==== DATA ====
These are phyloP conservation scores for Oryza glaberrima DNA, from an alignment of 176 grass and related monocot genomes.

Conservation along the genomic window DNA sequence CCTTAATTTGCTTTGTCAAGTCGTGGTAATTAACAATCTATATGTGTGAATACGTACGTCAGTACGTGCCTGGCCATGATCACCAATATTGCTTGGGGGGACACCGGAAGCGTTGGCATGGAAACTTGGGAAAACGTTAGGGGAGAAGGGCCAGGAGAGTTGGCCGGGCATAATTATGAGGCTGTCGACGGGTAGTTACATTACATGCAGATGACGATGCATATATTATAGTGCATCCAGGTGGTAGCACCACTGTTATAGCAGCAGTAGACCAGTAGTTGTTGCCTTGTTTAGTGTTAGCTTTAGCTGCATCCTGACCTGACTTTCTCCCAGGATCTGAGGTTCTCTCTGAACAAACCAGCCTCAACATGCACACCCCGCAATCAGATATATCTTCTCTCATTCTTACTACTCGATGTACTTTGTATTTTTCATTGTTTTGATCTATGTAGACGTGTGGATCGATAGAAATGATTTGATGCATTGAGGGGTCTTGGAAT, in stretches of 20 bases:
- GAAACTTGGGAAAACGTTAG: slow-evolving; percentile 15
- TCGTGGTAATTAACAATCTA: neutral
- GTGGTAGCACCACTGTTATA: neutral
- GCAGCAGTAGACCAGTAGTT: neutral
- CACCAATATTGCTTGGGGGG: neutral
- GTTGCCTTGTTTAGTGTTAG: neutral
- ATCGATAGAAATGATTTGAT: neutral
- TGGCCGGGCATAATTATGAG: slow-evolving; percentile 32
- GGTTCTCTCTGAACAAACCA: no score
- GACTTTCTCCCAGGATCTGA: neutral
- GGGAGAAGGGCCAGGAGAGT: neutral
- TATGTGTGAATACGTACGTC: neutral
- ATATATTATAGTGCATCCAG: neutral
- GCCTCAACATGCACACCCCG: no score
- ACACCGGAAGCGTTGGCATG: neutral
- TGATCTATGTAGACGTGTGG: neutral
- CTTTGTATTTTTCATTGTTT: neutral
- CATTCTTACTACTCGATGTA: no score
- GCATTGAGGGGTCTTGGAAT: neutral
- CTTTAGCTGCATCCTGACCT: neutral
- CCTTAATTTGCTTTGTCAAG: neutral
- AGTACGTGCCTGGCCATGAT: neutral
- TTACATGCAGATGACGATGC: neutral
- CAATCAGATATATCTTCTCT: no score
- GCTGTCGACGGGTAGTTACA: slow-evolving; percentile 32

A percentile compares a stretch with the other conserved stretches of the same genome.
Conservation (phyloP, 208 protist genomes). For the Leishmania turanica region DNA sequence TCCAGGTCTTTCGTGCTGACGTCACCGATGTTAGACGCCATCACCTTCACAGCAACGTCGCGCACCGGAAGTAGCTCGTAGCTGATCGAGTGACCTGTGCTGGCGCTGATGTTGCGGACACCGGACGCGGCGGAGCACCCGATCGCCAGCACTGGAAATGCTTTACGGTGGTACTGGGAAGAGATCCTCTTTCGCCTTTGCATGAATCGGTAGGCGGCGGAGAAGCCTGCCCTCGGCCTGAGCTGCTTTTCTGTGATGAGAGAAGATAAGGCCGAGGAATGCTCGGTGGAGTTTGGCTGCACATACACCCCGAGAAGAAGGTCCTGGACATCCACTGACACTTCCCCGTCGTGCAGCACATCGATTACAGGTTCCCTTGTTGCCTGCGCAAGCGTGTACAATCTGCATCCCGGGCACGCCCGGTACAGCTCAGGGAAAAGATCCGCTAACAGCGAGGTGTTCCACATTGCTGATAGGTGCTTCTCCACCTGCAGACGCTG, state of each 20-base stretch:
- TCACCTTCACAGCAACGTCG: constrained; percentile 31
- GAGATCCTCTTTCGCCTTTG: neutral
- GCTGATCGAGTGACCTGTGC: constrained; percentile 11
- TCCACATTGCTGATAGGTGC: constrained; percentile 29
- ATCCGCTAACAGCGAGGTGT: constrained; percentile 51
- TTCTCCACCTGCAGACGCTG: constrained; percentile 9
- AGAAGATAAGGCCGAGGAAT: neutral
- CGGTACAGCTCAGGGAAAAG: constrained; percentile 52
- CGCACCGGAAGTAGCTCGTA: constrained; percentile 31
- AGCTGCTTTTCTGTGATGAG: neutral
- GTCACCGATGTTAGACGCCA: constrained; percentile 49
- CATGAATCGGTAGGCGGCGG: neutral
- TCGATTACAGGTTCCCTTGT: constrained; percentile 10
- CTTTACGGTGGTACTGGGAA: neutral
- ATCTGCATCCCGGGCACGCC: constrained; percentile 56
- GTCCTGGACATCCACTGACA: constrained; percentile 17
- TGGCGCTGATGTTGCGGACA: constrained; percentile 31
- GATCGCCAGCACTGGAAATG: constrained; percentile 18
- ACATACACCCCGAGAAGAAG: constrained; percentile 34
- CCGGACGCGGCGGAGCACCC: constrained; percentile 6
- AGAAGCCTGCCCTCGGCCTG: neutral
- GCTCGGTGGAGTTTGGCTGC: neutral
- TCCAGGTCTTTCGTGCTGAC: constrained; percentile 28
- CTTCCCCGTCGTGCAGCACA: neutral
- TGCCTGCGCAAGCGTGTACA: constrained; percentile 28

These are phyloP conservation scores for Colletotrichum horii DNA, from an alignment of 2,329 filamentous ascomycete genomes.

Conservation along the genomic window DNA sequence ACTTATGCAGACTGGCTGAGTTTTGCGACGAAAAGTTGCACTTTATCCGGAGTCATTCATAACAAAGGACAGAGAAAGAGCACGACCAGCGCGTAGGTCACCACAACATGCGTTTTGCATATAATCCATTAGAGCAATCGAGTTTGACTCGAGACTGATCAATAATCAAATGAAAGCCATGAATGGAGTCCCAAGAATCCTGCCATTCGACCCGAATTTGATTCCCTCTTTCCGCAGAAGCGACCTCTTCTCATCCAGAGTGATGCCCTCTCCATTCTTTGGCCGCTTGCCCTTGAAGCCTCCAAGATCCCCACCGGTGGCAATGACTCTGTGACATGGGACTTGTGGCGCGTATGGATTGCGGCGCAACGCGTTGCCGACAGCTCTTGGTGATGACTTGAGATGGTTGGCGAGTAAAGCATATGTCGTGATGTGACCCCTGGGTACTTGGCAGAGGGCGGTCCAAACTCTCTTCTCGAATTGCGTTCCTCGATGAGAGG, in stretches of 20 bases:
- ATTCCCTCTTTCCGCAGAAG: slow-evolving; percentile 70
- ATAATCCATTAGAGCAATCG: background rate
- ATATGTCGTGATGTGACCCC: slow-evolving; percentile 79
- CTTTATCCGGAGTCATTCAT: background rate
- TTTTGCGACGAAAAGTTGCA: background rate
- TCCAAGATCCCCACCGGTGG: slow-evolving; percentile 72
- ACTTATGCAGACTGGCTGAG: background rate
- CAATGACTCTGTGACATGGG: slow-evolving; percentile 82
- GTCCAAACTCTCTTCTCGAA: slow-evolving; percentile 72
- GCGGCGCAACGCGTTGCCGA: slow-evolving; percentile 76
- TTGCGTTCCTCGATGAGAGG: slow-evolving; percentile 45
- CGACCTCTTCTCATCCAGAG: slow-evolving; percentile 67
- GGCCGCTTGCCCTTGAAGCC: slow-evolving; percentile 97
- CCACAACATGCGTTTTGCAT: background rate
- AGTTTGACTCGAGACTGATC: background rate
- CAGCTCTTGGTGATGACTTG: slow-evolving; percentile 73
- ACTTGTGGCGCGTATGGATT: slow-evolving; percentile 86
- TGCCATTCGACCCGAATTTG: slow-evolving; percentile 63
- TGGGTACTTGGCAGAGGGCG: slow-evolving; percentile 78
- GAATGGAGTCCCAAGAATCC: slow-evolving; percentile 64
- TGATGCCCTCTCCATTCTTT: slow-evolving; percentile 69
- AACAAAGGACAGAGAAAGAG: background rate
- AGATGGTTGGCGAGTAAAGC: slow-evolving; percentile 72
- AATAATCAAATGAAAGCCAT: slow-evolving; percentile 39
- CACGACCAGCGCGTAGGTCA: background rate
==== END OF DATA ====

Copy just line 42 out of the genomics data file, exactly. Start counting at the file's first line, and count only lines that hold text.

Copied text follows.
- TCGATTACAGGTTCCCTTGT: constrained; percentile 10